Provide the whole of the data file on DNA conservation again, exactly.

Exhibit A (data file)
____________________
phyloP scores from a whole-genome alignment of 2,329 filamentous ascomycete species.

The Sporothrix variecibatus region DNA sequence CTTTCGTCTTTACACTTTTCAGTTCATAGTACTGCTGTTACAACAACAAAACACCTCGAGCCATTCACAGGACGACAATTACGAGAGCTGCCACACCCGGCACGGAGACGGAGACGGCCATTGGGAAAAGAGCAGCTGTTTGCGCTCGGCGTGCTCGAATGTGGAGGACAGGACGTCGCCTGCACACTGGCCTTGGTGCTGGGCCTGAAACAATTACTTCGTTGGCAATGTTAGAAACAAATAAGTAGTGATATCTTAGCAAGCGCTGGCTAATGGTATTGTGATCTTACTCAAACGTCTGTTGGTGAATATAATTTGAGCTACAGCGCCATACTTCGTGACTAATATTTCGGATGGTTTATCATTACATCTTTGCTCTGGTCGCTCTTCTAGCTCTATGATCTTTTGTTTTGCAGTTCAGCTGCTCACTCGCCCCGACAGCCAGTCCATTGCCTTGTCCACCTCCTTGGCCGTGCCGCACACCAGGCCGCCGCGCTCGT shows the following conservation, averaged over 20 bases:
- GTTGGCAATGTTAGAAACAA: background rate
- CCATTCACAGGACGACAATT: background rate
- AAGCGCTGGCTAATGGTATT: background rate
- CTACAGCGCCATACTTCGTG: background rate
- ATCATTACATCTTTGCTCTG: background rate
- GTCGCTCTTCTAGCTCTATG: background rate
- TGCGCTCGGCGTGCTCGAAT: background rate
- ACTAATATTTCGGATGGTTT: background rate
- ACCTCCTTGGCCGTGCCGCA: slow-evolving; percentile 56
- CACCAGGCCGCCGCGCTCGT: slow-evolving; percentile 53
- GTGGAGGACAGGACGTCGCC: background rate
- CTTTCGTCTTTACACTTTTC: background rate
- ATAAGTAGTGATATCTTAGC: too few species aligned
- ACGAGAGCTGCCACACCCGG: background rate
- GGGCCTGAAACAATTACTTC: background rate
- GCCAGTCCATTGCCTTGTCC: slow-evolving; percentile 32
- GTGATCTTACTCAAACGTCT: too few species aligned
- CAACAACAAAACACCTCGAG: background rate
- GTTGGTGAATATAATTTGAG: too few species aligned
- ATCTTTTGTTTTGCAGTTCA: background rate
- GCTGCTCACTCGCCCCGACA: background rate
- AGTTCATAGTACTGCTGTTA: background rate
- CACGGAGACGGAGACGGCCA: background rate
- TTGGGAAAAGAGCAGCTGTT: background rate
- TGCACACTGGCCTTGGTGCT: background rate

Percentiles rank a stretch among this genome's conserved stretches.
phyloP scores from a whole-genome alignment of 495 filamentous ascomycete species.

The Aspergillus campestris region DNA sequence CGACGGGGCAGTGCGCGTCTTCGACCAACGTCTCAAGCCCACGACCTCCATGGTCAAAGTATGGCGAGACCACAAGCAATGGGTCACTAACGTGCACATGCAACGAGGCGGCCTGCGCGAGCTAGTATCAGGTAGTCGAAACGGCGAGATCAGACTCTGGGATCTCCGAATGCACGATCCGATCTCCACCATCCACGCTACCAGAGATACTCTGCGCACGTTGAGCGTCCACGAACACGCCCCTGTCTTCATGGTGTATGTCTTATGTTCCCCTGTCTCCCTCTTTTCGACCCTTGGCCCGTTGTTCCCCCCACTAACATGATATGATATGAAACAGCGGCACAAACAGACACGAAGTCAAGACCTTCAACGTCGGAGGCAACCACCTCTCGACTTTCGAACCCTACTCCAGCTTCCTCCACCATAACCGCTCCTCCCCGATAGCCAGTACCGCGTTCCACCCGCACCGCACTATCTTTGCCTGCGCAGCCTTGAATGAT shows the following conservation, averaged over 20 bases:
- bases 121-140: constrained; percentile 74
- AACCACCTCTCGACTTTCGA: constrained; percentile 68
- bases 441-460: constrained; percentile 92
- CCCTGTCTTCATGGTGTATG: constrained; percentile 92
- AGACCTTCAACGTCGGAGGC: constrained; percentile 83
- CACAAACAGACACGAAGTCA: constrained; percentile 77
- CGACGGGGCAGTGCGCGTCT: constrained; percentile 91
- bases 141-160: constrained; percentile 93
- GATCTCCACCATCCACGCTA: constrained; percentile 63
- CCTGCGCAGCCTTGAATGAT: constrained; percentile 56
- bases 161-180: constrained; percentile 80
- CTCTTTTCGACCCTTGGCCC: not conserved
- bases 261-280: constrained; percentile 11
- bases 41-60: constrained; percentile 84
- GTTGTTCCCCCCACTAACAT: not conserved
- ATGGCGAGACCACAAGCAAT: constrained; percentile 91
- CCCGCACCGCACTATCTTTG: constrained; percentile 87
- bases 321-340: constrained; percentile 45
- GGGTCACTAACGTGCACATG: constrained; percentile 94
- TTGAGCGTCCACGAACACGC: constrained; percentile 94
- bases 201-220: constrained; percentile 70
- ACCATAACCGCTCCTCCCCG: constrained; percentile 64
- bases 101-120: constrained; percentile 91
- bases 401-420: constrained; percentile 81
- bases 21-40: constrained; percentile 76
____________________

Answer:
phyloP scores from a whole-genome alignment of 2,329 filamentous ascomycete species.

The Sporothrix variecibatus region DNA sequence CTTTCGTCTTTACACTTTTCAGTTCATAGTACTGCTGTTACAACAACAAAACACCTCGAGCCATTCACAGGACGACAATTACGAGAGCTGCCACACCCGGCACGGAGACGGAGACGGCCATTGGGAAAAGAGCAGCTGTTTGCGCTCGGCGTGCTCGAATGTGGAGGACAGGACGTCGCCTGCACACTGGCCTTGGTGCTGGGCCTGAAACAATTACTTCGTTGGCAATGTTAGAAACAAATAAGTAGTGATATCTTAGCAAGCGCTGGCTAATGGTATTGTGATCTTACTCAAACGTCTGTTGGTGAATATAATTTGAGCTACAGCGCCATACTTCGTGACTAATATTTCGGATGGTTTATCATTACATCTTTGCTCTGGTCGCTCTTCTAGCTCTATGATCTTTTGTTTTGCAGTTCAGCTGCTCACTCGCCCCGACAGCCAGTCCATTGCCTTGTCCACCTCCTTGGCCGTGCCGCACACCAGGCCGCCGCGCTCGT shows the following conservation, averaged over 20 bases:
- GTTGGCAATGTTAGAAACAA: background rate
- CCATTCACAGGACGACAATT: background rate
- AAGCGCTGGCTAATGGTATT: background rate
- CTACAGCGCCATACTTCGTG: background rate
- ATCATTACATCTTTGCTCTG: background rate
- GTCGCTCTTCTAGCTCTATG: background rate
- TGCGCTCGGCGTGCTCGAAT: background rate
- ACTAATATTTCGGATGGTTT: background rate
- ACCTCCTTGGCCGTGCCGCA: slow-evolving; percentile 56
- CACCAGGCCGCCGCGCTCGT: slow-evolving; percentile 53
- GTGGAGGACAGGACGTCGCC: background rate
- CTTTCGTCTTTACACTTTTC: background rate
- ATAAGTAGTGATATCTTAGC: too few species aligned
- ACGAGAGCTGCCACACCCGG: background rate
- GGGCCTGAAACAATTACTTC: background rate
- GCCAGTCCATTGCCTTGTCC: slow-evolving; percentile 32
- GTGATCTTACTCAAACGTCT: too few species aligned
- CAACAACAAAACACCTCGAG: background rate
- GTTGGTGAATATAATTTGAG: too few species aligned
- ATCTTTTGTTTTGCAGTTCA: background rate
- GCTGCTCACTCGCCCCGACA: background rate
- AGTTCATAGTACTGCTGTTA: background rate
- CACGGAGACGGAGACGGCCA: background rate
- TTGGGAAAAGAGCAGCTGTT: background rate
- TGCACACTGGCCTTGGTGCT: background rate

Percentiles rank a stretch among this genome's conserved stretches.
phyloP scores from a whole-genome alignment of 495 filamentous ascomycete species.

The Aspergillus campestris region DNA sequence CGACGGGGCAGTGCGCGTCTTCGACCAACGTCTCAAGCCCACGACCTCCATGGTCAAAGTATGGCGAGACCACAAGCAATGGGTCACTAACGTGCACATGCAACGAGGCGGCCTGCGCGAGCTAGTATCAGGTAGTCGAAACGGCGAGATCAGACTCTGGGATCTCCGAATGCACGATCCGATCTCCACCATCCACGCTACCAGAGATACTCTGCGCACGTTGAGCGTCCACGAACACGCCCCTGTCTTCATGGTGTATGTCTTATGTTCCCCTGTCTCCCTCTTTTCGACCCTTGGCCCGTTGTTCCCCCCACTAACATGATATGATATGAAACAGCGGCACAAACAGACACGAAGTCAAGACCTTCAACGTCGGAGGCAACCACCTCTCGACTTTCGAACCCTACTCCAGCTTCCTCCACCATAACCGCTCCTCCCCGATAGCCAGTACCGCGTTCCACCCGCACCGCACTATCTTTGCCTGCGCAGCCTTGAATGAT shows the following conservation, averaged over 20 bases:
- bases 121-140: constrained; percentile 74
- AACCACCTCTCGACTTTCGA: constrained; percentile 68
- bases 441-460: constrained; percentile 92
- CCCTGTCTTCATGGTGTATG: constrained; percentile 92
- AGACCTTCAACGTCGGAGGC: constrained; percentile 83
- CACAAACAGACACGAAGTCA: constrained; percentile 77
- CGACGGGGCAGTGCGCGTCT: constrained; percentile 91
- bases 141-160: constrained; percentile 93
- GATCTCCACCATCCACGCTA: constrained; percentile 63
- CCTGCGCAGCCTTGAATGAT: constrained; percentile 56
- bases 161-180: constrained; percentile 80
- CTCTTTTCGACCCTTGGCCC: not conserved
- bases 261-280: constrained; percentile 11
- bases 41-60: constrained; percentile 84
- GTTGTTCCCCCCACTAACAT: not conserved
- ATGGCGAGACCACAAGCAAT: constrained; percentile 91
- CCCGCACCGCACTATCTTTG: constrained; percentile 87
- bases 321-340: constrained; percentile 45
- GGGTCACTAACGTGCACATG: constrained; percentile 94
- TTGAGCGTCCACGAACACGC: constrained; percentile 94
- bases 201-220: constrained; percentile 70
- ACCATAACCGCTCCTCCCCG: constrained; percentile 64
- bases 101-120: constrained; percentile 91
- bases 401-420: constrained; percentile 81
- bases 21-40: constrained; percentile 76